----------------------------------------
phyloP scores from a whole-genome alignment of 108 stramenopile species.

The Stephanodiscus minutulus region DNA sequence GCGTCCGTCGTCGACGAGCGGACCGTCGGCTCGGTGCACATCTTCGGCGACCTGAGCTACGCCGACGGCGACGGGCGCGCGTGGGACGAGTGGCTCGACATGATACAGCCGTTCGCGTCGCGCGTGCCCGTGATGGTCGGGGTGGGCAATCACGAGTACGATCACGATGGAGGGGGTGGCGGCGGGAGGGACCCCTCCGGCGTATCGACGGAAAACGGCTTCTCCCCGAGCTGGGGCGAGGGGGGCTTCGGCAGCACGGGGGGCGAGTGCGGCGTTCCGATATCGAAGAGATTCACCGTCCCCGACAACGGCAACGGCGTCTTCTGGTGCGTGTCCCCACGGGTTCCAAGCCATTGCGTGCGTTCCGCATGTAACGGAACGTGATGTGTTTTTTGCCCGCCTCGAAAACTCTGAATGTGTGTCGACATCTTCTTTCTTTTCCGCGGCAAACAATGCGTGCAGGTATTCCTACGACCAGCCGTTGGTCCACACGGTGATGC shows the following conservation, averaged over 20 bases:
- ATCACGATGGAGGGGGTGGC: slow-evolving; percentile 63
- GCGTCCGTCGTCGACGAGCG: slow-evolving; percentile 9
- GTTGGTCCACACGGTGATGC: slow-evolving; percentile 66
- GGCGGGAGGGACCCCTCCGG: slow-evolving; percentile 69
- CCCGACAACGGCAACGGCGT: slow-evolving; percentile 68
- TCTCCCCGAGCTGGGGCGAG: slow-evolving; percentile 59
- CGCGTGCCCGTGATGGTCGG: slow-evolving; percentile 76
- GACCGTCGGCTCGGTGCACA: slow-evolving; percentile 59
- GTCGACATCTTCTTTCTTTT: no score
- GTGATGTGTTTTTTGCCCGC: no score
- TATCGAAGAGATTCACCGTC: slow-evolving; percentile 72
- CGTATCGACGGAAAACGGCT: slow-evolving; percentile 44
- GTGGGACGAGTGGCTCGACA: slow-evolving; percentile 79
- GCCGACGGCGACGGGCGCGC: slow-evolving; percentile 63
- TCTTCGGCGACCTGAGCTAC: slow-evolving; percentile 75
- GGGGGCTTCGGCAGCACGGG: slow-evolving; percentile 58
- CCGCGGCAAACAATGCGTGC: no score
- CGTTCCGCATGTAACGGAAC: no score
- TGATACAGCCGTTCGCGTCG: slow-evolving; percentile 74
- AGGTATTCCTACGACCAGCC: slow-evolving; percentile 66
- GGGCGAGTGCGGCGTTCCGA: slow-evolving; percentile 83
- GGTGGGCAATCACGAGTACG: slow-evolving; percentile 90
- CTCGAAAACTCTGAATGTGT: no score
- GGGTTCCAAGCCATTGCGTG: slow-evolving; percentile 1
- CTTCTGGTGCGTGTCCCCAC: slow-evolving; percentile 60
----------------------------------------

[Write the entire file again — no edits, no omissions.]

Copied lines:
phyloP scores from a whole-genome alignment of 108 stramenopile species.

The Stephanodiscus minutulus region DNA sequence GCGTCCGTCGTCGACGAGCGGACCGTCGGCTCGGTGCACATCTTCGGCGACCTGAGCTACGCCGACGGCGACGGGCGCGCGTGGGACGAGTGGCTCGACATGATACAGCCGTTCGCGTCGCGCGTGCCCGTGATGGTCGGGGTGGGCAATCACGAGTACGATCACGATGGAGGGGGTGGCGGCGGGAGGGACCCCTCCGGCGTATCGACGGAAAACGGCTTCTCCCCGAGCTGGGGCGAGGGGGGCTTCGGCAGCACGGGGGGCGAGTGCGGCGTTCCGATATCGAAGAGATTCACCGTCCCCGACAACGGCAACGGCGTCTTCTGGTGCGTGTCCCCACGGGTTCCAAGCCATTGCGTGCGTTCCGCATGTAACGGAACGTGATGTGTTTTTTGCCCGCCTCGAAAACTCTGAATGTGTGTCGACATCTTCTTTCTTTTCCGCGGCAAACAATGCGTGCAGGTATTCCTACGACCAGCCGTTGGTCCACACGGTGATGC shows the following conservation, averaged over 20 bases:
- ATCACGATGGAGGGGGTGGC: slow-evolving; percentile 63
- GCGTCCGTCGTCGACGAGCG: slow-evolving; percentile 9
- GTTGGTCCACACGGTGATGC: slow-evolving; percentile 66
- GGCGGGAGGGACCCCTCCGG: slow-evolving; percentile 69
- CCCGACAACGGCAACGGCGT: slow-evolving; percentile 68
- TCTCCCCGAGCTGGGGCGAG: slow-evolving; percentile 59
- CGCGTGCCCGTGATGGTCGG: slow-evolving; percentile 76
- GACCGTCGGCTCGGTGCACA: slow-evolving; percentile 59
- GTCGACATCTTCTTTCTTTT: no score
- GTGATGTGTTTTTTGCCCGC: no score
- TATCGAAGAGATTCACCGTC: slow-evolving; percentile 72
- CGTATCGACGGAAAACGGCT: slow-evolving; percentile 44
- GTGGGACGAGTGGCTCGACA: slow-evolving; percentile 79
- GCCGACGGCGACGGGCGCGC: slow-evolving; percentile 63
- TCTTCGGCGACCTGAGCTAC: slow-evolving; percentile 75
- GGGGGCTTCGGCAGCACGGG: slow-evolving; percentile 58
- CCGCGGCAAACAATGCGTGC: no score
- CGTTCCGCATGTAACGGAAC: no score
- TGATACAGCCGTTCGCGTCG: slow-evolving; percentile 74
- AGGTATTCCTACGACCAGCC: slow-evolving; percentile 66
- GGGCGAGTGCGGCGTTCCGA: slow-evolving; percentile 83
- GGTGGGCAATCACGAGTACG: slow-evolving; percentile 90
- CTCGAAAACTCTGAATGTGT: no score
- GGGTTCCAAGCCATTGCGTG: slow-evolving; percentile 1
- CTTCTGGTGCGTGTCCCCAC: slow-evolving; percentile 60